I've been told that as a teacher I care "far too much" about whether the students are really learning or not. I've also been told to stop bending over backwards for them. But I think if you don't care, and just feed them the answers, they will not grow intellectually. In which case, I will have failed in my job as a teacher.

    God, that was a lot more repetitive than I thought it would be.

  5. #5
    Habitual Fi LineStepper JocktheMotie's Avatar
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    Quote Originally Posted by nonsequitur View Post
    I'll try to answer some of your questions as someone who teaches 2nd year uni students biochem.



    I disagree. I don't hand out As unless I'm really impressed. Understanding the bare minimum for class is - as I've said - the bare minimum. Showing an ability to evaluate that information and critique it, as well as link it to other fields and paradigms... That is what makes an A student.

    IMHO, students take classes to get a starting point for that particular subject. You find that as you go to higher levels, what you "learn" or memorise for tests isn't actually "right", or even particularly accurate. That is why I am not impressed with students who turn up to class hoping to get all of the answers from the teacher. Being able to evaluate and decide what is the "right" answer - that is what university is supposed to teach you.



    1) You read entire chapters to get a global picture. If all you need are the dot-points, what for do the assignment? It's the equivalent of the teacher giving you the answer.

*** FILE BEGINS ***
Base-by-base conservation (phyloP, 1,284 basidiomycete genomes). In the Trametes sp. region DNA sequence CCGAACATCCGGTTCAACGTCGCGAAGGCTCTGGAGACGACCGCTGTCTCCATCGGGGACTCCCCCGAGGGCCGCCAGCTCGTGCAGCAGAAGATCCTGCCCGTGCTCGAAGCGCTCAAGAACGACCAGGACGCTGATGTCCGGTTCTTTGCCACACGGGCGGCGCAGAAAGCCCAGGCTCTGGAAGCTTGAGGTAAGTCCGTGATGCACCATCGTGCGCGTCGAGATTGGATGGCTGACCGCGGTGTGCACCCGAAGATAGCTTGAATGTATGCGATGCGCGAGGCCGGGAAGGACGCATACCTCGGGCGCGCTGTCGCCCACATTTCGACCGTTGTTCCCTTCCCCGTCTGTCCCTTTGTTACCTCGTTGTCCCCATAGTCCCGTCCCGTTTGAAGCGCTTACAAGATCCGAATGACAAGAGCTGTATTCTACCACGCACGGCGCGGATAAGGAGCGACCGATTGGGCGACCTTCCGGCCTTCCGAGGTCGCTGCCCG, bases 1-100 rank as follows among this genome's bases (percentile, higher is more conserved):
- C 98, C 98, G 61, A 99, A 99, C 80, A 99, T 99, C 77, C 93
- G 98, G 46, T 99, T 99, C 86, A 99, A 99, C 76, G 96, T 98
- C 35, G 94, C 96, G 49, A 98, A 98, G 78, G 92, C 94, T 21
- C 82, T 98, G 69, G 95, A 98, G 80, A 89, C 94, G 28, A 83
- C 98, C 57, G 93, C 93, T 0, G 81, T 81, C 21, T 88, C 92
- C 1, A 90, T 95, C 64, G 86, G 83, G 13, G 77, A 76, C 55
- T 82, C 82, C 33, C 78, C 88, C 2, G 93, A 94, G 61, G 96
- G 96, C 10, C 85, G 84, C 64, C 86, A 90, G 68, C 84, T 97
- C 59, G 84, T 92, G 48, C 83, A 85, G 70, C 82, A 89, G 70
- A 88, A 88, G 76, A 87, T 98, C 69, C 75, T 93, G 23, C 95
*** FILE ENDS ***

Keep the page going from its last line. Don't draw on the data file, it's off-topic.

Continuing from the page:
2) I don't understand what you mean.
    3) Again, for the global picture.

    It is up to you to decide what is "important". That is why the scope of the reading is always larger than what will be tested. Why are you so test-focussed? The point of university is to get an education and learn as much as possible, not to do well on tests.



    The guy running the class that I teach has tried for years to lower the average to just under 75. I have grown to agree with his philosophy - that As lose their value if too many people get them. Also, if covering the requisite points was all that was needed to get an A, there would be no separation whatsoever between students who REALLY understood the material and thought critically, and those who simply memorised what would get them through the test.



    *shrugs* There are incompetent teachers everywhere. Most of them just want to get paid and go back to their research. My previous supervisor was known to turn up to class to tell the lecture hall "I didn't prepare for your lecture because I was out golfing this weekend".



    I would say, as someone who came from an Asian cram school where the average mark was 50 - that it made me a stronger person and less grade-focused. I hate holding my students' hands and giving them the answer, because I KNOW that most of the information is out there. They just don't want to have to read 1 extra word beyond what they ABSOLUTELY NEED TO. That, to me, defeats the entire purpose of going to university.

    I've been told that as a teacher I care "far too much" about whether the students are really learning or not. I've also been told to stop bending over backwards for them. But I think if you don't care, and just feed them the answers, they will not grow intellectually. In which case, I will have failed in my job as a teacher.

    God, that was a lot more repetitive than I thought it would be.
    I agree with everything you say here.